With President Draupadi Murmu's assent of the Digital Personal Data Protection Bill in August this year, the gravity of matters concerning data protection and privacy in India has gained more clarity, particularly from a business, legal, and policy standpoint. Both enterprises and government organisations are now intensifying their focus on privacy and data protection as a vital element of their business continuity strategies following the enactment of the DPDP Act 2023.
The urgency of enhancing cybersecurity measures is further emphasised by the 37% surge in cyberattacks experienced by India in 2021, reflecting a broader global trend of escalating cyber threats. On a global scale, the financial impact of cybercrime is projected to reach an astounding $8 trillion in 2023, underlining the pressing need to safeguard digital assets through robust cybersecurity frameworks.
Prioritising Privacy Preservation
“In this age of connectivity, where the internet has become an integral part of our daily lives, safeguarding our online privacy is paramount,” said Ripu Bajwa, Director and General Manager, Data Protection Solutions, Dell Technologies India. Bajwa stressed that as India progresses rapidly towards a digital future, “we need to respect and understand the significance of preserving the privacy and security of our personal data.”
Joy Sekhri, Vice President of Cyber & Intelligence Solutions for South Asia at Mastercard, concurred with Bajwa, asserting that cybersecurity and data privacy are of paramount importance for every organisation in today's digital landscape.
“Protecting sensitive information, both customer and internal, is not just a legal requirement but also a fundamental trust-building measure. Data breaches and cyberattacks can result in severe financial losses, damage to reputation, and legal consequences,” Sekhri asserted.
Proactive Measures in Cybersecurity
Echoing these concerns, Sandeep Bhambure, Managing Director and Vice President for India & SAARC, Veeam Software, said that with digital transformation becoming a key differentiator and no silver bullet readily available, IT leaders need to prepare their businesses for any potential attack. “Shifting from a reactive to a proactive approach in cybersecurity is pivotal in the current digital landscape.”
“The conversation is shifting from how a hack occurred to how organisations are protecting data,” said Bhambure, adding that this proactive approach is validated by the increase in cybersecurity investments across the Asia Pacific. According to Veeam's 2023 Ransomware Trends Report, there was a 5.4% increase in cyber prevention and a 5.6% rise in backup budgets across the region.
Alarming Rise in Global Cybercrime Costs
Emphasising the financial implication of cyber fraud, Sekhri said, in FY23, the total amount of fraud in the digital payment category was Rs 276 crore in India. The alarming rise in global cybercrime costs, with projections indicating an increase to $10.5 trillion annually by 2025, accentuates the critical nature of a multi-pronged approach to strengthening cybersecurity measures.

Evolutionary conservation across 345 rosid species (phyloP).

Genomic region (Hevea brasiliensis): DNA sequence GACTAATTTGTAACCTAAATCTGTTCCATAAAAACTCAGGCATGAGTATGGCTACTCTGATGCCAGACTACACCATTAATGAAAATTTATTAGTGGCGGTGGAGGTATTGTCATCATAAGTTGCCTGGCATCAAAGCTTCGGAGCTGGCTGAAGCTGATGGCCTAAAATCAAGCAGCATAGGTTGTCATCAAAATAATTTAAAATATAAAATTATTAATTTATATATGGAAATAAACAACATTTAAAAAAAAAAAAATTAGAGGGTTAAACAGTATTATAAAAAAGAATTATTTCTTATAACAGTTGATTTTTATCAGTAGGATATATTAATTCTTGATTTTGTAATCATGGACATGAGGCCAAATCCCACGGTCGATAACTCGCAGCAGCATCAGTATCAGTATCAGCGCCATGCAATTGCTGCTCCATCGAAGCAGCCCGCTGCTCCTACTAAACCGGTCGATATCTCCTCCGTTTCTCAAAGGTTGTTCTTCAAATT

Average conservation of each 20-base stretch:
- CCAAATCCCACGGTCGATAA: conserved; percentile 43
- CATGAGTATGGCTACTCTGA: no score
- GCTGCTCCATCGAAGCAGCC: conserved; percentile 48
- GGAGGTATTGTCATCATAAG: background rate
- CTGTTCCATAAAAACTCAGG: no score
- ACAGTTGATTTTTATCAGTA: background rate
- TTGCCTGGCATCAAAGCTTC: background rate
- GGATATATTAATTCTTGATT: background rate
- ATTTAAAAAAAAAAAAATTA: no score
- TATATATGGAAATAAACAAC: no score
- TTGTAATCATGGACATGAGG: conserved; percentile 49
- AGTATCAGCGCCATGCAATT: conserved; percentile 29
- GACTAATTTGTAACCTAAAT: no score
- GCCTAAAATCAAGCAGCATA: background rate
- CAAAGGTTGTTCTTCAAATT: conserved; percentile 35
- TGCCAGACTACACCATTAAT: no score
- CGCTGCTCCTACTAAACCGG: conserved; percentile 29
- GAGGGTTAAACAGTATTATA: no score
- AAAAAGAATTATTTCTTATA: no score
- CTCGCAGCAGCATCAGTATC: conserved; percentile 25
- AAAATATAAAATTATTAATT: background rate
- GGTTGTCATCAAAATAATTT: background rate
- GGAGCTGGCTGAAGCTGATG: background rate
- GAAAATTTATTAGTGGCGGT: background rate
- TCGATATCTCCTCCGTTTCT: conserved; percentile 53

Planning for Cyber Resilience and Recovery
Bhambure stressed that in the face of inevitable cyber threats, having a robust recovery plan is quintessential. “Businesses should no longer think ‘if we get hacked' but rather, ‘when we get hacked, what is our recovery plan?'.”
This perspective is reinforced by the global trend towards enhancing cyber resilience. For instance, the Cyber Resilience Budget, which encompasses cybersecurity, data privacy, and business continuity, is expected to reach $21 billion globally by 2023.
Invest in Employee Training and Cybersecurity Infra
Educating and training employees on cybersecurity best practices are fundamental building blocks of a strong digital defence. Sekhri of Mastercard advocates for “comprehensive employee training programs to heighten cybersecurity awareness.”
This aligns with the global emphasis on cybersecurity education, substantiated by a report from Cybersecurity Ventures predicting that global spending on cybersecurity training for employees will exceed $10 billion by 2027.
Investing in robust cybersecurity infrastructure is a practical approach to thwarting cyber threats. Sekhri underscores this approach, emphasising the importance of “encryption, multi-factor authentication, and regular security audits.”
Sekhri said that investing now can save millions. “Encryption, multi-factor authentication, frequent security audits, and extensive employee training programs to raise cybersecurity awareness are essential for preventing data breaches. Collaborating with cybersecurity specialists, staying up to date on new threats, and adhering to industry best practices are also vital,” Sekhri said.
The positive aspect is that 51% of organisations are planning to increase security investments in response to a breach, including incident response (IR) planning and testing, employee training, and threat detection and response tools, according to a recent IBM study.